You know that feeling you get when you’re on Yan’an Xi Lu and some kid in a bright cherry red Maserati drives by, revving his engine, and you scoff and think “What an over-moneyed dick. I’d love to key that guy’s car”? Apparently an overwhelming majority of people in China have that times a gazillion.
Surprise surprise – in a country where nine out of ten heads of anything are the offspring of officials, and 70% of the wealth is concentrated in 0.4% of the population (allegedly – the government was quick to deny the figures once they’d incited netizen wrath, despite the report the stats were from being released three years before in a state-sponsored newspaper), and where the rural – urban income gap gets wider every year (and we’re not even mentioning the urban – urban income gap), and where there is not only a LOT of corruption, there’s also a strong perception of corruption, people hold some resentment towards the rich.
In fact, 96% admitted to being peeved at the wealthy in a survey conducted by the Zhejiang Academy of Sciences. It probably doesn’t help that the “second-generation rich” are associated with things like killing poor people while racing their luxury cars.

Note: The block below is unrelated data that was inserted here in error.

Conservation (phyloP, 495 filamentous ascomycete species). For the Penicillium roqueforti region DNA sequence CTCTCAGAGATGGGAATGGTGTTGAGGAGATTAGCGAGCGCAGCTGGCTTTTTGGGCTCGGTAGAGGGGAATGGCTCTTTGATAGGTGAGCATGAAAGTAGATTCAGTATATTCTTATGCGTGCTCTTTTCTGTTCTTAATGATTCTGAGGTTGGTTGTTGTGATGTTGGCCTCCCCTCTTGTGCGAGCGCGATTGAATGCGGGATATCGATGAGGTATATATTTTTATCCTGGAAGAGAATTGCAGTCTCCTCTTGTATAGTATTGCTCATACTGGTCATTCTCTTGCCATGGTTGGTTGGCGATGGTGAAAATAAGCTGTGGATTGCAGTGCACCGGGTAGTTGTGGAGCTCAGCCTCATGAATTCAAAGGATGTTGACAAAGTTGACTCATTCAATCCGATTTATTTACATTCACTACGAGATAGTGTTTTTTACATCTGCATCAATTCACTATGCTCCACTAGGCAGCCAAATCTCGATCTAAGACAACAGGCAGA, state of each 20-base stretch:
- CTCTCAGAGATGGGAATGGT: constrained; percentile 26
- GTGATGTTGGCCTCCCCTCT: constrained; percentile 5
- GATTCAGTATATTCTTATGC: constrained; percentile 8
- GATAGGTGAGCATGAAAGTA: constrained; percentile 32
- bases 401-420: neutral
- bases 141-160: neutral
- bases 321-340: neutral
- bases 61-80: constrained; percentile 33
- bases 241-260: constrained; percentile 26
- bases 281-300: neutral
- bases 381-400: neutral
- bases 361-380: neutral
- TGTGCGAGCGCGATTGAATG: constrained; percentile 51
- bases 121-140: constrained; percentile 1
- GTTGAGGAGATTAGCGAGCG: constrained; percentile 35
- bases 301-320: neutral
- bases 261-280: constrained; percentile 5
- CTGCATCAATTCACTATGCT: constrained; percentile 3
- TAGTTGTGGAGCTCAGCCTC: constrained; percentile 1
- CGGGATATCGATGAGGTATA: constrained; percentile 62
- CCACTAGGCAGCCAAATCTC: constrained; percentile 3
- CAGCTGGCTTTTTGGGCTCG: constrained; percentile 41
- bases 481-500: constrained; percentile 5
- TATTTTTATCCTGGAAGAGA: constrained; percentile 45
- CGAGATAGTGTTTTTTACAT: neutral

While China Daily offers the example of one luxury magazine editor getting her Ferrari vandalized, it also hints that, in some cases, the violence has extended to kidnapping and murder.
So what’s to be done about all of this? The government has addressed it numerous times this year, promising everything from a rise in grain prices to a better health care system – but we wouldn’t hold our breaths on seeing any real change come soon; Chinese leaders were discussing the exact same problem five years ago and it’s only getting worse.
As for the beleaguered rich of the country, our advice: If you must spend your money like it’ll choke you in your sleep if you don’t, maybe get something that’s not quite so easy for the poors to screw with.